Dakpathar: A Picturesque Town
While Delhi experienced its hottest days, we – my companion and me - decided to go on a short weekend to a place called Dakpathar, which is off the main tourist route but could be a nice getaway if you are looking for some quiet moments. You can also avoid the “tourists” heading toward “hill stations” to cool their tempers.
My first encounter with such “tourists” took place at a mid-way eating joint. It was so crowded that we gave up any idea we had of washing down mix veg pakoras with garam chai and had to make do with a fruit cake and a mango drink. Certainly, not a very good combo for breakfast. But we were helpless. As we approached Shivalik hills, I could feel the excitement I usually get when I enter the "hill region".
My companion, who had a nice time learning Hindi by reading sign boards and hoarding, like “Kurkure Fruit Chaat”, did not like the idea of ‘traffic jaam’ on the mountain roads. But what can one do? We Indians are always in hurry. Some just keep inserting their cars wherever they can even if it means that such thoughtless actions by them just make the situation worse.
This was my first experience of hill driving. While we were stuck on the winding slanting roads, I learnt a few lessons in driving on hairpin bends. Barring few bruises to my car’s front bumper, I think I could manage it well.
Anyway, finally the vehicles managed to make their way into Doon and I had my eyes fixed on finding the signboard for bypass road to Paonta Saheb. That was the road I had to take to reach my destination.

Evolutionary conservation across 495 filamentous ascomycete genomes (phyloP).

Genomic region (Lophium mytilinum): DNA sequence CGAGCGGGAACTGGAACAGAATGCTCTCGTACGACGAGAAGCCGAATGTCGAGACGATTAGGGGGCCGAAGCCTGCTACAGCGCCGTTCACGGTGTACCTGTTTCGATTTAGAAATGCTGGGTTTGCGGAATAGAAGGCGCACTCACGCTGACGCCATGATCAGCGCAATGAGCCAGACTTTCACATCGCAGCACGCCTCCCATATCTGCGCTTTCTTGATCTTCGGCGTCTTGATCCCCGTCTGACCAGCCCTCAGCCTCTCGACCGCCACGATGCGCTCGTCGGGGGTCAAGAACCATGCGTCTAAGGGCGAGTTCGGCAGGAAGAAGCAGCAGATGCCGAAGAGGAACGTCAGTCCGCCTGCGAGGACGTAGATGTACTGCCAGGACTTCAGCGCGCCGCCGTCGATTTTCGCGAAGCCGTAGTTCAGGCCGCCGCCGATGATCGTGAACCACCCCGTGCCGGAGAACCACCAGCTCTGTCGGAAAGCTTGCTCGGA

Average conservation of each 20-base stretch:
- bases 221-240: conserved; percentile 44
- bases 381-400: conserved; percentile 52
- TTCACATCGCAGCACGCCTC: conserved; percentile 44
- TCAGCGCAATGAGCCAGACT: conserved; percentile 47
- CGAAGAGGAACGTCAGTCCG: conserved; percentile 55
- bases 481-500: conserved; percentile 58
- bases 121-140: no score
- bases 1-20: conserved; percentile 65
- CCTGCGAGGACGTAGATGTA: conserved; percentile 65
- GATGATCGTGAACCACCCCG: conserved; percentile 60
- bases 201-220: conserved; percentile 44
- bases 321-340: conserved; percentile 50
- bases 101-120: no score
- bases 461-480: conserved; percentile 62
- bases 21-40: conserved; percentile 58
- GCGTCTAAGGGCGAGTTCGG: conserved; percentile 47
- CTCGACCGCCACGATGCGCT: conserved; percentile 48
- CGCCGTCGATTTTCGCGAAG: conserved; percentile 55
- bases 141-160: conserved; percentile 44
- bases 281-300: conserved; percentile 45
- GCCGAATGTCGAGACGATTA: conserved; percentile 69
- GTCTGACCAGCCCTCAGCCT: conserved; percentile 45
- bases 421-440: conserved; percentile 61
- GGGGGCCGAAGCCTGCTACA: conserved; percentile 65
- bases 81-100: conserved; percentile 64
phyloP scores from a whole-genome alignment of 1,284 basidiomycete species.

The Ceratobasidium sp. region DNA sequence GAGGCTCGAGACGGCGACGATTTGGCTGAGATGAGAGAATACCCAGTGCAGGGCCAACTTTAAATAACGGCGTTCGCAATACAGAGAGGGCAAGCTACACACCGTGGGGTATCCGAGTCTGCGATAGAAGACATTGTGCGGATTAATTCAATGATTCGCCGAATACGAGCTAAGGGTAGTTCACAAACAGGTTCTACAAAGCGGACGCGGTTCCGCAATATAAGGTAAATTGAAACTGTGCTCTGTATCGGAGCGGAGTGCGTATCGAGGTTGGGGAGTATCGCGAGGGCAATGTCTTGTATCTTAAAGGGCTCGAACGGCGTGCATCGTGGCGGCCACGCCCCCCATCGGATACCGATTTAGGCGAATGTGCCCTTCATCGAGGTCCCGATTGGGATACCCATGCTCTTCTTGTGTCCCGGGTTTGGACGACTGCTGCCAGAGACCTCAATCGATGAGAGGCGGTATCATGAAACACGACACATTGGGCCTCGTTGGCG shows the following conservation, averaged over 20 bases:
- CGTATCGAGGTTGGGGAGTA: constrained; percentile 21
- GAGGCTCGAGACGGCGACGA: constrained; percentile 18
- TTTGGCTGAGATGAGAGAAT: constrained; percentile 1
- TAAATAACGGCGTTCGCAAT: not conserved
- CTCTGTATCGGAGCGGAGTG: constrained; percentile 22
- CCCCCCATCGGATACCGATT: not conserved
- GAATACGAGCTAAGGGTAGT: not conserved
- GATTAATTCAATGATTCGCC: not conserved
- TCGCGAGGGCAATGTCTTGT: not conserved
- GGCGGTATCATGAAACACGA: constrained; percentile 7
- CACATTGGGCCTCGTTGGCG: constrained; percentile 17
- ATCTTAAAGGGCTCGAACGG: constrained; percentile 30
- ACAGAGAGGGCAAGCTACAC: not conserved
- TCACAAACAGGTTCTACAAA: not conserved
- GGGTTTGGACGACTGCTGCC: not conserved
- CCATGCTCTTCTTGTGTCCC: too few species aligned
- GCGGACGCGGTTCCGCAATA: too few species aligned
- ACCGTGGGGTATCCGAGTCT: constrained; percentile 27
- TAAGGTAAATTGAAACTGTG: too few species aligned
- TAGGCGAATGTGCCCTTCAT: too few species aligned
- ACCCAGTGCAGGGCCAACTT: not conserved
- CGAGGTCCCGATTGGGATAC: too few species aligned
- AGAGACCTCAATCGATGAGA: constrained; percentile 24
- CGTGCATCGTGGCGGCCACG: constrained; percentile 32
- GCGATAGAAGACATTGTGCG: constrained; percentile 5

After checking into our rooms, we just rested till the evening. In the evening we decided to check out the barrage and the picnic spots around it. It was an amazing sight of two rivers coming out of mountains to form a sangam. Dakpathar is known for its Power Plant. As the evening set in, locals as well as visitors like us had begun to gather in the park on the banks of river. But the park was in a very bad shape. Garbage was thrown everywhere. Those responsible for the upkeep of the park, devoted to goddess Yamuna, seem to have turned a blind eye to the wrongs done to it.
Next morning we started early to see Asan Barrage, which attracts migratory birds in large numbers during the winter season. A water sports resort has been developed at the Asan Barrage by Garhwal Mandal Vikas Nigam (GMVN). Created in 1967, the barrage is popularly known as Dhalipur Lake. Located some 43 kms from Dehradun on Chandigarh-Shimla highway, the resort offers facilities like water skiing, boating, rowing, kayaking, canoeing etc. We proceeded to see the historic Paonta Saheb gurudwara, which is in the Sirmaur district of Himachal Pradesh on the other side of river Yamuna. The drive along the canal was an experience in itself. While on our way back, we decided to visit Kalsi, about 5 kms from Dakpathar, which has an Ashoka Pillar Rock Edict, built in 450 B.C. The pillar represents the post-warfare era when king Ashoka converted himself to the Buddhist faith. The Archaeological Survey of India (ASI) protected edict at Kalsi is made of quartz which is 10ft long and 8ft broad.
How to Reach: Dakpathar is 45 kms from Dehradun on the road to Chakrata. You can take Shatabdi Express from Delhi to Dehradun and further journey can be done by bus or taxi. If you are planning to take a car journey, make sure you leave early in the morning.
Where to Stay: The best place to stay in Dak Pathar is the GMVN run guest house. It’s located near the barrage offering beautiful views of mountains and Yamuna river. The guest house even has a swimming pool too.